Ok, enough with the Doom-n-Gloom.  The good news is, with proper medication and lifestyle modifications, these guys can be tamed.  However, it is a CHOICE.  One that is difficult but doable, restrictive but liberating, and small but of extreme value.  A choice that needs to be made multiple times a day everyday.

Let me close with this wise counsel from Madame Chiang Kai-shek, that grand lady of China.

"If the past has taught us anything it is that every cause brings its effect, every action has a consequence.  This thought, in my opinion, is the moral foundation of the universe...In the end, we are all the sum total of our actions.  Characters can not be counterfeited...character requires time and nurture for growth and development.  Thus also, day by day, we write our own destiny; for inexorably we become what we do.  This, I believe, is the supreme logic and law of life."

Suka and his compadres are "no respecter of persons" and they seek take away grace, dignity, and comfort from our process of dying if we fail to impose control on them.  #SukaIsPoison #controlSuka #protecttheheart #BeatSuka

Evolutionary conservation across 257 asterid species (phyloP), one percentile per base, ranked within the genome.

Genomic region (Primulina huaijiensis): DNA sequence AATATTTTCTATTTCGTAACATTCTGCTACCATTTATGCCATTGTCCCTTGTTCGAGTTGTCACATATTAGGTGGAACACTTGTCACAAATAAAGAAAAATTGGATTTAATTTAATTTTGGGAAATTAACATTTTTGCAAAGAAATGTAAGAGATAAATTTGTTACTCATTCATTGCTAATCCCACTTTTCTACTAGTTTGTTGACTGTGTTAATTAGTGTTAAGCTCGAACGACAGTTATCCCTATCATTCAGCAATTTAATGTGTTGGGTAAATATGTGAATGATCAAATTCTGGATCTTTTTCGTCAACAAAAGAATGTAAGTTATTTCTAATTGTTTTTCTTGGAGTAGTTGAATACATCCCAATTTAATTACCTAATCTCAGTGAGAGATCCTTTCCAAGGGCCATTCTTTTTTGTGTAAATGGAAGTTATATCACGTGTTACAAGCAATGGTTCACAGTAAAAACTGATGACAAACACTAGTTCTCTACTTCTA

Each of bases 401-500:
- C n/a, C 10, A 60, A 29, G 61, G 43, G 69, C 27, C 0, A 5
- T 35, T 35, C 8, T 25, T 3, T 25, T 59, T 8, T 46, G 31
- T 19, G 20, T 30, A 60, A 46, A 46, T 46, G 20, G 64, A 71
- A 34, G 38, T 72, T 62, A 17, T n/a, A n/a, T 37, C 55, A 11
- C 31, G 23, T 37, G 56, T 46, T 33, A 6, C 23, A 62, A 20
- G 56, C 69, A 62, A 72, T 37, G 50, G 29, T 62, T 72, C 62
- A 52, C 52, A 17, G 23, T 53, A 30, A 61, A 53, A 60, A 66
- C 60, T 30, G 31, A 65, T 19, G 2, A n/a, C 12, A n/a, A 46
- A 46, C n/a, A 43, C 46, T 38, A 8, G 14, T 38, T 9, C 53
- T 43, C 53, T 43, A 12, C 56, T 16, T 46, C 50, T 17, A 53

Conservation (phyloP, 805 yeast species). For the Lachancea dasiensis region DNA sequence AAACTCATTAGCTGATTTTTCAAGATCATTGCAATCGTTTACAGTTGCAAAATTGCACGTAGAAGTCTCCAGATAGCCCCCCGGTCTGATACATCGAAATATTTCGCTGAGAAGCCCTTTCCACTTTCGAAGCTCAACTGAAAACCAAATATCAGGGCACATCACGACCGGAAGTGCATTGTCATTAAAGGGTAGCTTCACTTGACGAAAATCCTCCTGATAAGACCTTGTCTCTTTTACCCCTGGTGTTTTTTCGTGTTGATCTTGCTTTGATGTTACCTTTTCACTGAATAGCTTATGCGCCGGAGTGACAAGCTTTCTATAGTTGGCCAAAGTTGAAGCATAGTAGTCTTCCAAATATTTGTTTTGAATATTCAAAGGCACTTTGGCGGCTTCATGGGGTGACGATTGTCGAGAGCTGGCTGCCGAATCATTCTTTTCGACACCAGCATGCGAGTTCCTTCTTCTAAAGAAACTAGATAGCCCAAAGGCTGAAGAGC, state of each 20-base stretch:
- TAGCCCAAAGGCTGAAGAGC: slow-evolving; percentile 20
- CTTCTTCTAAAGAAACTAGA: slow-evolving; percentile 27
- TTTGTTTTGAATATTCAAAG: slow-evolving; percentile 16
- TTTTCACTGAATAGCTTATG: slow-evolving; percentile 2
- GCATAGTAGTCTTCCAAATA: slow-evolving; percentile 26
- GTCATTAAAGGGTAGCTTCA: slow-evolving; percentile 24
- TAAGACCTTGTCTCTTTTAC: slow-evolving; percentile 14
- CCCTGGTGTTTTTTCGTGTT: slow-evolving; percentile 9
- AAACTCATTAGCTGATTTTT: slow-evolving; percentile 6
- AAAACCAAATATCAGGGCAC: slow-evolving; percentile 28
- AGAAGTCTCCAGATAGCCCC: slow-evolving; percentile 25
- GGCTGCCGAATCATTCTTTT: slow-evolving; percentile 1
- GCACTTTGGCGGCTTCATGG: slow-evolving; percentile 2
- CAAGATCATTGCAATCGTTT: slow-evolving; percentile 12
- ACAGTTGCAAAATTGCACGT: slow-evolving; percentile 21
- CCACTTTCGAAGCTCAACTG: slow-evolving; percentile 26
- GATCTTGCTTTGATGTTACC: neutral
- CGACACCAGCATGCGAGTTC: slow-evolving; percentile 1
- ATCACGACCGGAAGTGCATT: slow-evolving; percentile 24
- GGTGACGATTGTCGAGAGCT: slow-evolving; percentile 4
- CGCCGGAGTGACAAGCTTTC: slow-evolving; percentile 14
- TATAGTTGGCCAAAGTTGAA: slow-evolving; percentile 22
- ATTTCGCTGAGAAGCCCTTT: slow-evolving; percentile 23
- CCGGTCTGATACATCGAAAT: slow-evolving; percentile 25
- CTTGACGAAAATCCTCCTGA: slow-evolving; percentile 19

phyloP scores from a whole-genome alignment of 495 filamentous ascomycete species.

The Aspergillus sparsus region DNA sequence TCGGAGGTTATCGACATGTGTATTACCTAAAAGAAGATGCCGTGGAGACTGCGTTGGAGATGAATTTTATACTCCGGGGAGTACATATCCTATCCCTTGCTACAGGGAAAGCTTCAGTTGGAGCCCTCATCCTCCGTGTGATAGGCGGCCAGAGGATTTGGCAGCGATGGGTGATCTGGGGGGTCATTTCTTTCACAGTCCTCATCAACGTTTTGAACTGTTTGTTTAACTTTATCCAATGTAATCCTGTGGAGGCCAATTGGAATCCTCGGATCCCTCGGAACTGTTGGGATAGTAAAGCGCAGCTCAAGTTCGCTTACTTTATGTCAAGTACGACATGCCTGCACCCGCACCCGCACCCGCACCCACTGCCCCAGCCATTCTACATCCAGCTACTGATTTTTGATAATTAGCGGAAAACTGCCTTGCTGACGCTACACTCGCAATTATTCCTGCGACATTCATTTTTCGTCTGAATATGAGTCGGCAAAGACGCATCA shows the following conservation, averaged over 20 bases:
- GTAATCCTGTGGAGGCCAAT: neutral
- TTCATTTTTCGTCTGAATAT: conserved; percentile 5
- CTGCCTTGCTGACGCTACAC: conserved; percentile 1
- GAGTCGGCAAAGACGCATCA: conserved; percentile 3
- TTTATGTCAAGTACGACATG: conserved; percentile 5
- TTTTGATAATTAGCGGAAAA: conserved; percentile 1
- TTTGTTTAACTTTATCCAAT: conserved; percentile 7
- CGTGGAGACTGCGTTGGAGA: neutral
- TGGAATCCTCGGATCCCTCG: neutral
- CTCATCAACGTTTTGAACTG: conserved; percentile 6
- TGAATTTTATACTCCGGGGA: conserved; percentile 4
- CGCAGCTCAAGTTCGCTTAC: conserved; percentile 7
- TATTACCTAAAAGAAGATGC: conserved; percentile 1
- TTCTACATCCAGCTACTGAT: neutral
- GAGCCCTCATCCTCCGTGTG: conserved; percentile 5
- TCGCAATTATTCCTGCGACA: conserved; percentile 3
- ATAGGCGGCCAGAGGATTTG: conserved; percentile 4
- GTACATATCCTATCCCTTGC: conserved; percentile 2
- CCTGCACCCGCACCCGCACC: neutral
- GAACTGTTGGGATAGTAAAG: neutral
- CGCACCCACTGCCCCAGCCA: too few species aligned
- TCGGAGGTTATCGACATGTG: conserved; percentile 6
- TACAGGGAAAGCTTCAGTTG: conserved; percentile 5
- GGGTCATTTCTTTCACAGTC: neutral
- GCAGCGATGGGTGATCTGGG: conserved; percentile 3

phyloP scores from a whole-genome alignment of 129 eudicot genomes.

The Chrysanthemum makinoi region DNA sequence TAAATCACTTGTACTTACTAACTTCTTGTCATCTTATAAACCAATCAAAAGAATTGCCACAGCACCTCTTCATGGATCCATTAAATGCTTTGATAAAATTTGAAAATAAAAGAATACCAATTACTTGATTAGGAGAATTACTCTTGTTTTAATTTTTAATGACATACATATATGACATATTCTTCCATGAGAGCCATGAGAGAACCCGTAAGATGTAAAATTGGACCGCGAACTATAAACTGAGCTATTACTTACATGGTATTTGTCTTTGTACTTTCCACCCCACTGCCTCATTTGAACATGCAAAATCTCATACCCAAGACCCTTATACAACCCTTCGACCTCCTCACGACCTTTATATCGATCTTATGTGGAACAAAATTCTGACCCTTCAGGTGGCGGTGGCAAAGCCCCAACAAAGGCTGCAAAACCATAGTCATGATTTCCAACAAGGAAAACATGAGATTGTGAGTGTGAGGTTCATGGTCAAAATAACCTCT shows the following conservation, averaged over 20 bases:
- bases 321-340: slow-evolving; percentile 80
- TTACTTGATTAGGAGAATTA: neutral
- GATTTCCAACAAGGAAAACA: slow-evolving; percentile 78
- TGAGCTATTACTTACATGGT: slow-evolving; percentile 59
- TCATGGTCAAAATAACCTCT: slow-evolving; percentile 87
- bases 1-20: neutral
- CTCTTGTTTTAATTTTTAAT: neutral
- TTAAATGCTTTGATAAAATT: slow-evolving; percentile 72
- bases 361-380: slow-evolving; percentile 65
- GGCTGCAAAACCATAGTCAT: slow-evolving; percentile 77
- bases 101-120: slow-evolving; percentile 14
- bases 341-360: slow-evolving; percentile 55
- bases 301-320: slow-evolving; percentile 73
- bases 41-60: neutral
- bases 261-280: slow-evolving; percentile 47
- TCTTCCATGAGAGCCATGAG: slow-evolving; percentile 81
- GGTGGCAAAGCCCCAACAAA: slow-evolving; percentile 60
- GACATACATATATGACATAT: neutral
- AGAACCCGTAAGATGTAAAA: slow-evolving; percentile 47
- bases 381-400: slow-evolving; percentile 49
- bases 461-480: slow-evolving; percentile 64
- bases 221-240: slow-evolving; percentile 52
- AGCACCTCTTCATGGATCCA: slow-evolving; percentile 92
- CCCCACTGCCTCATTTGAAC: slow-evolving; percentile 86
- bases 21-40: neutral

Friday, July 1, 2016

Suka is You!

In The Art of War (a very good read by the way...or so I was told.  haha.  I cheated and listened to it on tape), Sun Tzu wrote "If you know the enemy and know yourself, you need not fear the result of a hundred battles.  If you know yourself but not the enemy, for every victory gained you will also suffer a defeat.  If you know neither the enemy nor yourself, you will succumb in every battle".   So, in my Tony Montana voice, "Shay ello to my lil frien"; Diabetes Mellitus!!

Who (yes, I'm referring to Suka as a who instead of a what) is Diabetes Mellitus/Suka?   Diabetes, derived from diabetes in Greek which means siphon or pass through and mellitus is of Latin origin which means honeyed or  sweet.  So, in diabetics, there's excess level of sugar/suka in both the blood and the urine, a condition that was once referred to as "pissing evil" (excuse the language).  Originally, the condition was first referred to as diabete in English, but a certain Thomas Willis added "mellitus" in 1675 due to the sweet taste of urine.  Willis, however, was not the first to discover "sweet urine".   The Greeks, Indians, Persians, Chinese, and Egyptians did centuries prior  (wonder how they determined that one!).  I am certain that my Polynesia Ancestors discovered this too and somewhere in our vast oral histories and legends are clues.  Ok, getting back to the point; At its most basic definition, it is the condition where the body "does not properly process food for use as energy".